Even if the natural history and the clinical importance of sub-clinical mastitis remain unclear , these findings yield important implications for the design of PMTCT programs. In SSA, exclusive breastfeeding (EBF) followed by early weaning has been identified as the preferred infant feeding practice . Given the poor hygienic conditions and the price of milk substitutes in fact, EBF followed by early weaning is generally considered to bear greater benefits than costs [22, 23, 24, 25, 26, 27]. Thus, given the increased risk of HIV transmission associated with the presence of breast inflammations and mastitis, prophylaxis, early diagnosis, and treatment of such conditions have been proposed as an additional PMTCT strategy in resource-limited settings .
In spite of the role played by mastitis in the transmission of HIV and in spite of the fact that the first studies conducted in SSA have indicated the prevalence to be quite high among HIV-infected women [11, 16], public health scientists have channelled little efforts towards understanding how women frame health problems related to breastfeeding and how they deal with them. With the exception of one ethnographic study by Alfieri and Taverne , little is known on local illness concepts and health care seeking behaviour in relation to breastfeeding problems in SSA. This study, conducted exclusively on two ethnic groups in West Africa, the Mossi and the Bobo Madare, revealed that women recognise as relevant to their everyday life health problems associated with breastfeeding. Women differentiate relatively simple problems linked solely to reduced milk production from more severe problems described as real breast pathologies. The study also revealed that women distinguish between natural and unnatural causes of disease and that they alternatively use traditional and modern medical remedies.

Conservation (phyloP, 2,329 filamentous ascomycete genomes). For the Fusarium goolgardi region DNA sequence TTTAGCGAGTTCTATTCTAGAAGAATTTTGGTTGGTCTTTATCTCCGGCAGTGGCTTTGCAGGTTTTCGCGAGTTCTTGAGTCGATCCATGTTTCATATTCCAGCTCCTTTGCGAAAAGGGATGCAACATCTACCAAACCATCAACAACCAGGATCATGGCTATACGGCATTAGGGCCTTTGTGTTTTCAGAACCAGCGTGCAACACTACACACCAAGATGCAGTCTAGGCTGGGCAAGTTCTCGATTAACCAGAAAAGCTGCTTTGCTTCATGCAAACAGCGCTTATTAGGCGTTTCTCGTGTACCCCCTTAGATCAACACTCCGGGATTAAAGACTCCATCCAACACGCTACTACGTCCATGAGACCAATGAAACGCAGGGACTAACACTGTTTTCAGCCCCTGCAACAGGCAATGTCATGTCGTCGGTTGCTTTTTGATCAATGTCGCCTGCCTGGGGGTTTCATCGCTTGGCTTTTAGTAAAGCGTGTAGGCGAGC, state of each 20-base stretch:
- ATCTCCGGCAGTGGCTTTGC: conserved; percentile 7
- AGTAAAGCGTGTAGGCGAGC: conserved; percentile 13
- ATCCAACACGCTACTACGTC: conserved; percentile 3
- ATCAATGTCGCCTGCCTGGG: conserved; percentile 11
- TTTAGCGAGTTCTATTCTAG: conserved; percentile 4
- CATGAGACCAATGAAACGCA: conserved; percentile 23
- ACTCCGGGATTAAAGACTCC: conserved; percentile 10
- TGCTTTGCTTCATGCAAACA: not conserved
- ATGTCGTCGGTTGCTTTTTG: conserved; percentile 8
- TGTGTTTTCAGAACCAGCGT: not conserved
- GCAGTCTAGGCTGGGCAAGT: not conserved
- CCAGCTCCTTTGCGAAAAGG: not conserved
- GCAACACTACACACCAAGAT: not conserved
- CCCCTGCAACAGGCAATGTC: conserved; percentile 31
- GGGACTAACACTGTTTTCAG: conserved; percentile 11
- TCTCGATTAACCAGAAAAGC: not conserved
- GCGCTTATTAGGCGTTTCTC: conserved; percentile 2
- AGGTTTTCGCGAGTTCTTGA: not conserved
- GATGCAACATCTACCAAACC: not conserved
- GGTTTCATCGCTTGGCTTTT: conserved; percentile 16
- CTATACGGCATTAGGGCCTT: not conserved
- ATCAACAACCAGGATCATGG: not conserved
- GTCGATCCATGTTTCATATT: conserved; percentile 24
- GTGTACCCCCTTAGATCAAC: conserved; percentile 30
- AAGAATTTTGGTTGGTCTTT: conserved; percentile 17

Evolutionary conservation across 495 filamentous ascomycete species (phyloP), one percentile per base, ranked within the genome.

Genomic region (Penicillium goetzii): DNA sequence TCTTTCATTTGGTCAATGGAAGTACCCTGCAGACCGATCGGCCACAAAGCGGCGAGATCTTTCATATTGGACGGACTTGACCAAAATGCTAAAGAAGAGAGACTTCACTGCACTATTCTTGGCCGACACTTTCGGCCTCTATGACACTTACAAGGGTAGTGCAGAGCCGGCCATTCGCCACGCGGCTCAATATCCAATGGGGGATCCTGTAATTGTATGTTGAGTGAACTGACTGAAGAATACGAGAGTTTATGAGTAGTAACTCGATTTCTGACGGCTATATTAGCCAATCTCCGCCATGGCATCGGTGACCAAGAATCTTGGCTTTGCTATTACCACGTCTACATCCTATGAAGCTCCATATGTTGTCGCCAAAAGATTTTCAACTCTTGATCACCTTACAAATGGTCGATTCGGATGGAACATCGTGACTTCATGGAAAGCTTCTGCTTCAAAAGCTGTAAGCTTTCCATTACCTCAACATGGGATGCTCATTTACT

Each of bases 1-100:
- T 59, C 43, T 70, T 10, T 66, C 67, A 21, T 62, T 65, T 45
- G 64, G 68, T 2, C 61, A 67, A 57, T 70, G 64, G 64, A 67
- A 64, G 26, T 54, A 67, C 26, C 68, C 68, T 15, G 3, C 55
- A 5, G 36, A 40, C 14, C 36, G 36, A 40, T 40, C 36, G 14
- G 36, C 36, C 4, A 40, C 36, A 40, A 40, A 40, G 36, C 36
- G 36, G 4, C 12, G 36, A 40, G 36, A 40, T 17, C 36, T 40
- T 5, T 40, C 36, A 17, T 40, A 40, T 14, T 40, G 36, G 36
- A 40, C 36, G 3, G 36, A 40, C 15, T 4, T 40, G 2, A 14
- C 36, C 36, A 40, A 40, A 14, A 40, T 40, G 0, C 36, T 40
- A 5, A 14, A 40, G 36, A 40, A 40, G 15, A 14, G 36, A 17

A comprehensive understanding of local illness concepts and health care seeking behaviour relevant to public health practice is still clearly missing, although essential to design effective, yet culturally sensitive PMTCT programs. This paper draws from the results of a qualitative study which preceded and informed the introduction of a PMTCT program in rural Burkina Faso. We aimed at: (a) documenting local illness concepts and the indigenous nosography of breast pathologies during lactation; (b) documenting women's health seeking behaviour; and (c) describing available remedies for prophylaxis and treatment.
The field work was conducted in the Nouna Health District (located approximately 300 km from the capital Ouagadougou) between December 2002 and March 2003 within the framework of a larger anthropological study exploring local beliefs and practices related to breastfeeding. The methodology has been described in detail elsewhere .